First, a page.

Breastfeeding with implants

I have not done an update about breastfeeding for a while. It’s not because I don’t want to share it with you, I really do. But it’s been hard. Really hard. Breastfeeding does not come easy, pretty much every woman has problems to overcome. My problems came in a very unexpected form. I know I’m still dealing with the emotional impact.

No one goes into this expecting major problems. You expect the normal, painful latch, bleeding nipples, thrush, mastitis. I did not deal with any of these. What I dealt with is chronic low supply due to insufficient glandular tissue (IGT). Basically, I am missing a good portion of the milk producing tissue in the breast.

IGT often goes with Hypoplastic breasts, known as tuberous breast deformity in the plastic surgery world. But I did not have tuberous breasts. What I did have was severely underdeveloped breasts. I had always worried that having small breasts naturally would be a problem with breastfeeding, but like you hear over and over, size is not an indicator of how much milk you can produce. While I was worried I also let that be a comfort. My problems with low supply were a bit blindsiding.

When Gabrielle was born I was able to let her nurse almost right away. I knew to ask for help from a lactation consultant right away to start with a good latch instead of working to correct one. I was given a nipple shield right away for borderline flat nipples. We did great while at the hospital and home. Until Gabrielle went in for her first well baby appointment and it was discovered that she had lost too much weight and couldn’t keep her body temperature up.

To make a long story short, after a hospital stay to get her back to healthy we went home and routine changed. I was constantly pumping to see how much she was getting, she was getting bottles. Nursing had stopped. After two weeks of this I had enough and went back to nursing then following with a bottle.

I spent time working on pumping to try and improve milk supply. I ate oatmeal (I hate it), drank dark beer, took supplements. I even ordered medication online, medication not FDA approved for lactation but that had the side effect of increasing milk supply in lactating women. At my peak I was able to produce what is considered a half supply (3oz every 6 hours while pumping, full is 3oz every 3 hours, pumping carries by each woman). It wasn’t easy, both on the body and mentally/emotionally.

We worked through low supply, nursing strikes, bottle preference issues. We worked through frustration and tears.

I promised my husband that I would stop all the extras once Gabrielle was 6 months old, and I did. She still is nursing now at close to 8 months. But it is more casual nursing. What she gets is very limited, but there is more benefits to nursing then just breast milk.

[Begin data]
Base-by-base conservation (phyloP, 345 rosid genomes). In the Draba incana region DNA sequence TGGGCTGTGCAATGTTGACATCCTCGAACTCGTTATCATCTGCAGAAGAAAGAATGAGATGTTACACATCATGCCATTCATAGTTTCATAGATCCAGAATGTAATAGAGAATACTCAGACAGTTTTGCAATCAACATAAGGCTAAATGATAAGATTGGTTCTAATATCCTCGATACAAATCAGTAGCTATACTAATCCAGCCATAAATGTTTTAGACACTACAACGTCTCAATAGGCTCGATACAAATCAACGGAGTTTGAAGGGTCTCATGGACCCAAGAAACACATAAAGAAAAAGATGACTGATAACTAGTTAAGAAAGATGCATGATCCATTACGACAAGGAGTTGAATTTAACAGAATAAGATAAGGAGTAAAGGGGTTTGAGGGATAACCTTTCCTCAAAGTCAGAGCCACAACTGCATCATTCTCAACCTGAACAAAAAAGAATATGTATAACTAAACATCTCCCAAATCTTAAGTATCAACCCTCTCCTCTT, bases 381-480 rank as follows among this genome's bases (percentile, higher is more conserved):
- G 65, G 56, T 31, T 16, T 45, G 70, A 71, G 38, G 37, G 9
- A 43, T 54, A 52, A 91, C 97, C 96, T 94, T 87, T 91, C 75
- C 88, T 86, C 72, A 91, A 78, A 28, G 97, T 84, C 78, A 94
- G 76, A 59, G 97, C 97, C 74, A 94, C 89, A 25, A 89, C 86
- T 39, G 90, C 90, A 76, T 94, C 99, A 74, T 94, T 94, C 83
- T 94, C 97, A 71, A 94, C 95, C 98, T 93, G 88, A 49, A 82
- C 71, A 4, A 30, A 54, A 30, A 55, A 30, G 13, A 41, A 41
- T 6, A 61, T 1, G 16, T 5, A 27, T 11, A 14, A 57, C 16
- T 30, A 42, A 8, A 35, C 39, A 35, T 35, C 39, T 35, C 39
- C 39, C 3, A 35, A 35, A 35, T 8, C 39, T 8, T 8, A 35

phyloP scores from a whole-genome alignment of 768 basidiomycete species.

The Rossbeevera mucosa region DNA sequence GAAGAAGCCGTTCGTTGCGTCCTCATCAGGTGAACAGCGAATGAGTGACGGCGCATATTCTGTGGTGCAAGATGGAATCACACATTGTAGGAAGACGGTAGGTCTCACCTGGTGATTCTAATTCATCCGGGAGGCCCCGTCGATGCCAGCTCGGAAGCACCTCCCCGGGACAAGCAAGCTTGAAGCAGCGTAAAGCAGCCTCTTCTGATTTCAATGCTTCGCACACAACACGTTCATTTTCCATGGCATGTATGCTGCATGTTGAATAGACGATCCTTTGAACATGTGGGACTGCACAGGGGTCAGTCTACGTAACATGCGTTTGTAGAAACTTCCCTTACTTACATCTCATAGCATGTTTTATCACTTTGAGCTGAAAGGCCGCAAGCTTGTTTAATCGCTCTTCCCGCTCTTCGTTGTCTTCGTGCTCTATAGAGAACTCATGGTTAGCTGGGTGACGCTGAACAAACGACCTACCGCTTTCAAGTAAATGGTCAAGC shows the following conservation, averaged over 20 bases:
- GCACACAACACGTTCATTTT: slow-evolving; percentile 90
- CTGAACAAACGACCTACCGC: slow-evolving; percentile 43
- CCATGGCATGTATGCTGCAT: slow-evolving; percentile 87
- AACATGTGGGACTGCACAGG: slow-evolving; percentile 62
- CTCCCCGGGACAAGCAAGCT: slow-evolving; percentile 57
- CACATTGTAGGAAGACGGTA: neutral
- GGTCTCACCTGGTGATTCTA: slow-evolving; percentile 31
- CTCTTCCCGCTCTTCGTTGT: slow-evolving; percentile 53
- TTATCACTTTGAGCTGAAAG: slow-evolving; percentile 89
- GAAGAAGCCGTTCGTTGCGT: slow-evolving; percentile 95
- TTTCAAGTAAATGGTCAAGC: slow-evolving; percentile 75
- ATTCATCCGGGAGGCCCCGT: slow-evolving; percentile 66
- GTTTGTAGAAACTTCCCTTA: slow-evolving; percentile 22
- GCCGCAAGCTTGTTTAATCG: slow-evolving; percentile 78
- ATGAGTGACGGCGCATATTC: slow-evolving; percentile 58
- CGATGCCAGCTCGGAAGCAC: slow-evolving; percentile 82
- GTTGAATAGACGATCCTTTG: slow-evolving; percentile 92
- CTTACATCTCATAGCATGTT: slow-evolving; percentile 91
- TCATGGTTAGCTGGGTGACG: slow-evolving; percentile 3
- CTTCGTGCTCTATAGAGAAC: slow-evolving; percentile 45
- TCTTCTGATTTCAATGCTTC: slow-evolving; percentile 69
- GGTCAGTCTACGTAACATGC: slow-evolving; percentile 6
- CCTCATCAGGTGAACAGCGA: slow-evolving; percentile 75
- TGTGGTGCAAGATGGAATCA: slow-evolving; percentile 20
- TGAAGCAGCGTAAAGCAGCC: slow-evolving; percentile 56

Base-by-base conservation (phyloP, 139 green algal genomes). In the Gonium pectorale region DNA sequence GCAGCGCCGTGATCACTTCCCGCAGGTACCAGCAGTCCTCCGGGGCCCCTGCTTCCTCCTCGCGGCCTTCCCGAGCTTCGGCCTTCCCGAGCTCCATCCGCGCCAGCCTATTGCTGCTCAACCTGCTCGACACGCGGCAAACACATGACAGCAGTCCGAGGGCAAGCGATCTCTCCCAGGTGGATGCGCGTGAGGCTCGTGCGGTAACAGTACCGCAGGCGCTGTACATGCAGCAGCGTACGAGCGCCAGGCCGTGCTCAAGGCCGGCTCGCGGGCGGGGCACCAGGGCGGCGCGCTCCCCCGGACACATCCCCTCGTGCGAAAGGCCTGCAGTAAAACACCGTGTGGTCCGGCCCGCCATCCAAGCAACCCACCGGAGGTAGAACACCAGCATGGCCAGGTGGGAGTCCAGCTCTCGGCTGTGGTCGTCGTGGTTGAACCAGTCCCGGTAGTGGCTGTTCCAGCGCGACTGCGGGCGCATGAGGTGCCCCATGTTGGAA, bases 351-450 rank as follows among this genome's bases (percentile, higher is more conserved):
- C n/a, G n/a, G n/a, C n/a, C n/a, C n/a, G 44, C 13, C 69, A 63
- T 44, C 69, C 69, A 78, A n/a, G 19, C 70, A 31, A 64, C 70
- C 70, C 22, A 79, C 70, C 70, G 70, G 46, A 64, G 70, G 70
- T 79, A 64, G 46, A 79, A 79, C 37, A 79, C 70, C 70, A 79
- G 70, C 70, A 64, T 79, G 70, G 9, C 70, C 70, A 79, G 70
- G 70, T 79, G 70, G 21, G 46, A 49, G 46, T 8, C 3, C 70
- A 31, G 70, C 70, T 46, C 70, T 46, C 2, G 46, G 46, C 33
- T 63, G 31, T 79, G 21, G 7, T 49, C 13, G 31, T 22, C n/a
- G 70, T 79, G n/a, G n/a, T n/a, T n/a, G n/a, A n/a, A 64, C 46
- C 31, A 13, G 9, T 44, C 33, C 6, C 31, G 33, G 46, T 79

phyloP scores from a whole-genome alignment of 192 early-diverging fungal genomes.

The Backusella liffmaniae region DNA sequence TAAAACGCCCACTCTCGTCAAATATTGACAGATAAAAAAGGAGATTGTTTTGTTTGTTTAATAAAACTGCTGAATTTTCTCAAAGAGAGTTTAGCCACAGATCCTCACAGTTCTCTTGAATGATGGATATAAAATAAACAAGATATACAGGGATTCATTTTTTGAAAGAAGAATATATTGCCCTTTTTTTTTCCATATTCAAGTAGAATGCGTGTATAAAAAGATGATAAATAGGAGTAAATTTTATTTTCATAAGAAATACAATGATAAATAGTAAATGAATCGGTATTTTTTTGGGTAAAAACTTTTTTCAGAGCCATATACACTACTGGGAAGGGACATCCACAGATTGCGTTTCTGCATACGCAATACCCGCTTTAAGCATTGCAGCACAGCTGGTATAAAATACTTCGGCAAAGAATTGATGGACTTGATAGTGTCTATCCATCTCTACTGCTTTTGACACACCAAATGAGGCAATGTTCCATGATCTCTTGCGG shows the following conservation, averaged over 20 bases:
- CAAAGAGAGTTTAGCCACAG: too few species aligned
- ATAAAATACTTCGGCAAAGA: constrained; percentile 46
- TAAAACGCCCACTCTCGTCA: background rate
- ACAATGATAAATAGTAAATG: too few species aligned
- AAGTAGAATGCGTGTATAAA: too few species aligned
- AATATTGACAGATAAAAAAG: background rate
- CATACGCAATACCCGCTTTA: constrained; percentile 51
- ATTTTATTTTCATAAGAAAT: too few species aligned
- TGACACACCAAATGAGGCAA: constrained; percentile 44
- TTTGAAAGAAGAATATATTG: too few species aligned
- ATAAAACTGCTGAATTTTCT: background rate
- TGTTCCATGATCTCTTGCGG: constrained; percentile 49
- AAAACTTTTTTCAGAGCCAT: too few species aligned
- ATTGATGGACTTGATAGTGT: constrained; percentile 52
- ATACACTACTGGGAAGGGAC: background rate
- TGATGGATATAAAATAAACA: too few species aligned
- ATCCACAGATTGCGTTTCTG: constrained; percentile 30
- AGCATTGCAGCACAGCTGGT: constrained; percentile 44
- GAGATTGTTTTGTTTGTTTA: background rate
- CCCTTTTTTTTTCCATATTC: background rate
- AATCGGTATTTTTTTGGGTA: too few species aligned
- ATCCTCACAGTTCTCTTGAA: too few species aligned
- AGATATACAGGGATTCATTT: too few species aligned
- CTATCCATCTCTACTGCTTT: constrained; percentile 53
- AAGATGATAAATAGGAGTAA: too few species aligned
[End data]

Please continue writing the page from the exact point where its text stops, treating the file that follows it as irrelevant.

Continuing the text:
Through all of this I learned that the changes I had during pregnancy were more about healing from my pervious surgery (3 months before pregnancy) and pregnancy weight gain, not actual breast changes. Breast changes can be a huge indicator in milk supply for some women while in others it is not an indication at all. It gave me a false sense of confidence. But on the good side the limited changes I had in pregnancy and nursing made it so now I have no real difference in my breasts. Of course that could change as the last of my milk fries up, but it’s doubtful. That is the biggest concern expressed by most women who are pregnant after a breast augmentation.

When it comes to the entire experience I can say it was more stressful then I was expecting. Everything I was prepared for die not happen. And even the more natural look I thought I would have afterward hasn’t happened.

I’m not really sure what will happen from here. It is a follow the baby’s lead. I am glad that I pushed so hard, even with the stress and emotional toll it took. I am also glad I never really invested in good nursing bras. I did not have size changes through the day, so a good fitting nursing bra wasn’t as essential for me. Gabrielle and I have passed every goal I had set once problems started. Everything past 6 months is icing on the cake.


  1. bralessinbrasil

    Seriously, you’re doing awesome and like you said there are other benefits of breastfeeding beyond just the milk (I remember reading that latching can actually help with lung development, for instance). I forgot to ask before, did you ever try the SNS system throughout all of it?

    Anyway, I’m so glad you post these updates, I always try to direct women here who have the same problems.

    • I did get an SNS (supplemental nursing system for those that may not know). Unfortunately it was never suggested to me by any lactation or mescal professionals. By the time I found out about it on my own she wouldn’t tolerate it. So next time I’ll be sure to have it on hand to start using before I have to resort to a bottle.

      • Heh I was going to mention SNS too. My BFF used SNS with her daughter. Her kids both had a tongue weakness that meant they had a hard time swallowing, so she had to supplement to make sure they got enough.

        I’m glad you caught it before Gabrielle was harmed, and that you are taking care of yourself.

  2. Allison

    You did great! It’s very sad and anxiety-provoking. I had similar problems with nursing, and ended up pumping and bottle-feeding. I don’t think you missed out on much with the SNS. I found it very frustrating and not very helpful.

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